Thirdly, although a coercive security apparatus may exist in harmony with a legitimate regime, its widespread use to ensure cooperation and popular support is generally indicative of an actor that has lost political capital and has no other means to generate public support. Although commentators frequently point to African dictatorships as the archetypal example of this concept, the reality is that the most accurate examples are likely to be COIN-supported regimes in the West’s colonial history.  Once such a security apparatus stops functioning effectively, it is unlikely that the majority of society will conceive of its operator as legitimate, although this does not mean an insurgent it is competing with will have automatically gained legitimacy in its stead. Legitimacy is a unique attribute not subject to a zero-sum equation: when it is lost by one actor, it is not necessarily transferred to a victorious other. Indeed, even if the COIN actor operating such apparatus were to decisively defeat the insurgency, popular support would be in no way guaranteed thereafter, and the vacuum of legitimacy could easily contribute to the emergence of multiple additional insurgent groups.


Finally, this analysis assumes that an insurgent group will have aspirations to one day form, or be part of, a legitimate government. It therefore does not apply to an insurgency that has no intention of claiming governance but is rather focused solely on destabilising or undermining another actor. These insurgents are almost certain to be operating entirely under foreign auspices as ‘proxy insurgencies’, so local legitimacy and even local support are irrelevant to their sustainability, and may in fact be impediments to their disruptive activities. Their aim is to most effectively undermine the legitimacy of the local government for their foreign benefactor’s political ends, rather than to develop any form of political capital.




Despite its essential role in insurgency, legitimacy remains vastly understudied. This article presents an early step towards understanding the functional nature of legitimacy in an insurgency environment. It draws on Clausewitz’ ‘wondrous trinity’ to present a framework in which legitimacy, security and politics are three nodes upon which actors can draw to extract popular support in an insurgency context. By exploring this framework over time, it presents legitimacy as a transactional value – ‘political capital’ – which actors can ‘spend’ to ‘buy’ support for measures with which a population would otherwise not comply. This framework has a number of implications for current COIN thinking and would be a useful model on which further studies might build.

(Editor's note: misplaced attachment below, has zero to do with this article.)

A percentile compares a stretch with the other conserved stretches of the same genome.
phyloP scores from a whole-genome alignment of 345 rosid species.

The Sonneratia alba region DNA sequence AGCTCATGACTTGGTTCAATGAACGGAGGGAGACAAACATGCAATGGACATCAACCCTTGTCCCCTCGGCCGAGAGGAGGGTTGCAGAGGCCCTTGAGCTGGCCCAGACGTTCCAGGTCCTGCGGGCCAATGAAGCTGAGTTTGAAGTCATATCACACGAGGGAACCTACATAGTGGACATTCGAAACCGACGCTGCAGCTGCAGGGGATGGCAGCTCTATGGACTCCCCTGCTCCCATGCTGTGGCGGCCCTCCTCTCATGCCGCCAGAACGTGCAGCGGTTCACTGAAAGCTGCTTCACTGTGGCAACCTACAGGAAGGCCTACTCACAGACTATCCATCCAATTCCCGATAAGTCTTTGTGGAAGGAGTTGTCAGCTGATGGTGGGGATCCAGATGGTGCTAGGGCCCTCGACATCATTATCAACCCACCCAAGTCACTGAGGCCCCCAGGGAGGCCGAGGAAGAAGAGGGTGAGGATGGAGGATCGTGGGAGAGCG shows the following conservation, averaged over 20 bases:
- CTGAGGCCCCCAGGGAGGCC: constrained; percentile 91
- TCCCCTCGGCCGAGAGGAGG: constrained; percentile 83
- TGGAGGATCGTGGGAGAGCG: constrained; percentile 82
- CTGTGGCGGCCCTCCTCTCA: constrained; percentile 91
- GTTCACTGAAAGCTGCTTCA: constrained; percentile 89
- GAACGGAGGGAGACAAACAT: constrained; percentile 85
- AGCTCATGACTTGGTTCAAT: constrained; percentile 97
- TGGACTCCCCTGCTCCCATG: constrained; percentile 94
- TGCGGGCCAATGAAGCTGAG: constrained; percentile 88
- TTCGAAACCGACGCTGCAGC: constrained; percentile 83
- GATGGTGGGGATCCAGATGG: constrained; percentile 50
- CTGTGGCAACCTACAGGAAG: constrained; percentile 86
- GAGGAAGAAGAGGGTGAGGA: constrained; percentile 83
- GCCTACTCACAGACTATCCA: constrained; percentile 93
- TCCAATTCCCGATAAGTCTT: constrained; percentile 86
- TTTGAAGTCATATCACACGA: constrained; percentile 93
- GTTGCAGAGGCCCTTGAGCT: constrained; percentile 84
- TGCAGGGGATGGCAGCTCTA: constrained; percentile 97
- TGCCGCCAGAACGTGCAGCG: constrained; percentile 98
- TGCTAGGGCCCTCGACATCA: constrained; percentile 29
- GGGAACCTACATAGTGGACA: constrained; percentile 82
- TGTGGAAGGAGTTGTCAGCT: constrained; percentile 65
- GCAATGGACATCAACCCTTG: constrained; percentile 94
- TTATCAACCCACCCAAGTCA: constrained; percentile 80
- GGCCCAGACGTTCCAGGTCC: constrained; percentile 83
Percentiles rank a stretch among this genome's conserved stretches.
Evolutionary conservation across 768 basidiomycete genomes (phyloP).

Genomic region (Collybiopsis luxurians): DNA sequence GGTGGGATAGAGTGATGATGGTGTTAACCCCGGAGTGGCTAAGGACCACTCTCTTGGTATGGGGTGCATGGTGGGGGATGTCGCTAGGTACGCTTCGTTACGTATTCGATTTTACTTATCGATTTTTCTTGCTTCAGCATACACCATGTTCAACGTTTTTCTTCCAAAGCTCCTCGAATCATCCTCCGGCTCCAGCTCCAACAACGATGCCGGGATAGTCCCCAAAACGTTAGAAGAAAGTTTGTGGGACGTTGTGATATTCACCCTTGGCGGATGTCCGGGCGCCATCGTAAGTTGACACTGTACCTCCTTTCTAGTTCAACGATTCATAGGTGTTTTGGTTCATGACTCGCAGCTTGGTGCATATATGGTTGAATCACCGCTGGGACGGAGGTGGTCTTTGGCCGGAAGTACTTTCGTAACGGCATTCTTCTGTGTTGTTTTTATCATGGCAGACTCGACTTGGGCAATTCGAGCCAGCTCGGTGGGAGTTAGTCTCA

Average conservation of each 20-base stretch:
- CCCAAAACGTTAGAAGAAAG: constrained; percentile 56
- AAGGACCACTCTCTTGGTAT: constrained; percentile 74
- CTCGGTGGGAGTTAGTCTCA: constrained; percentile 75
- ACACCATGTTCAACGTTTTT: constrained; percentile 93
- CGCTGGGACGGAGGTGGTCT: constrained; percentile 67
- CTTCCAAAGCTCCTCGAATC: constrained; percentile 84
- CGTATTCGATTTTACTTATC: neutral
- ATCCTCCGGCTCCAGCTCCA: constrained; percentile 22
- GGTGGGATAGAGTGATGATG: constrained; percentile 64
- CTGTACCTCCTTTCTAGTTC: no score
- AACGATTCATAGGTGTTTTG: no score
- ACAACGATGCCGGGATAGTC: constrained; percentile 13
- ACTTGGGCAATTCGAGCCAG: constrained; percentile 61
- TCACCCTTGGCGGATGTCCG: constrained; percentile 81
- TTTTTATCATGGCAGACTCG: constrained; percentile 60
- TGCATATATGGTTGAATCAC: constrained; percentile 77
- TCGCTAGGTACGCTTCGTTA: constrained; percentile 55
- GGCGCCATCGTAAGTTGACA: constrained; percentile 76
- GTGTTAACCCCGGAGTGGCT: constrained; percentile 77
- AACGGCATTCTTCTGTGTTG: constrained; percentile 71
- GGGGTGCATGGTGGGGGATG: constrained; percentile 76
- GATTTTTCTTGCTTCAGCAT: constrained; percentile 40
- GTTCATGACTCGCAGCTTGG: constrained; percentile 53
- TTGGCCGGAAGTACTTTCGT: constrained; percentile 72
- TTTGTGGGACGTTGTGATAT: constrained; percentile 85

Works Cited


Betts, Richard K. "The soft underbelly of American primacy: Tactical advantages of terror." Political Science Quarterly 117:1 (2002): 19-36.

Department of the Army. “FM 3-24 MCWP 3-33.5 Insurgencies and Countering Insurgencies.” Headquarters, Department of the Army, May 2014, 1–229. Accessed from

Fitzsimmons, Michael. “Hard Hearts and Open Minds? Governance, Identity and the Intellectual Foundations of Counterinsurgency Strategy.” Journal of Strategic Studies, 31:3 (2008), 337-365.

Friedman, Brett.  “Creeping Death: Clausewitz and Comprehensive Counterinsurgency.” Military Review, (Jan-Feb 2014), 82-89. Accessed from

Gawthorpe, Andrew J.  “All Counterinsurgency is Local: Counterinsurgency and Rebel Legitimacy.” Small Wars & Insurgencies, 8:4-5, (2017): 839-852.

Kalyvas, Stathis N. "The paradox of terrorism in civil war." The Journal of Ethics 8:1 (2004): 97-138.

Kiras, James D. "Irregular warfare: Terrorism and insurgency." Understanding Modern Warfare 224 (2007): 186-207.

Lopez, Anthony C. "The evolution of war: theory and controversy." International Theory 8.1 (2016): 97-139.

Nachbar, Thomas B.  “Counterinsurgency, Legitimacy, and the Rule of Law.” Parameters (Spring 2012): 27-38. Accessed from

Schanzer, D. (2017). ‘Terrorism as Tactic’. in Englund, S., & Stohl, M. (eds). (2017). Constructions of Terrorism. Santa Barbara, CA, University of California Press.

Scheipers, Sibylle. "Counterinsurgency or irregular warfare? Historiography and the study of ‘small wars’." Small Wars & Insurgencies 25.5-6 (2014): 879-899.

Strachan, Hew. “The direction of war: contemporary strategy in historical perspective.” Cambridge University Press, (2013).

Woodward, Susan. "Ideology of Failed States." United Nations Secretariat. United Nations, New York. 31 Oct. 2017. Book presentation.


About the Author(s)

Nicolas Johnston is currently a postgraduate student at the Australian Defence Force Academy (UNSW Canberra). He received his BA in Political Science and International Comparative Studies from Duke University.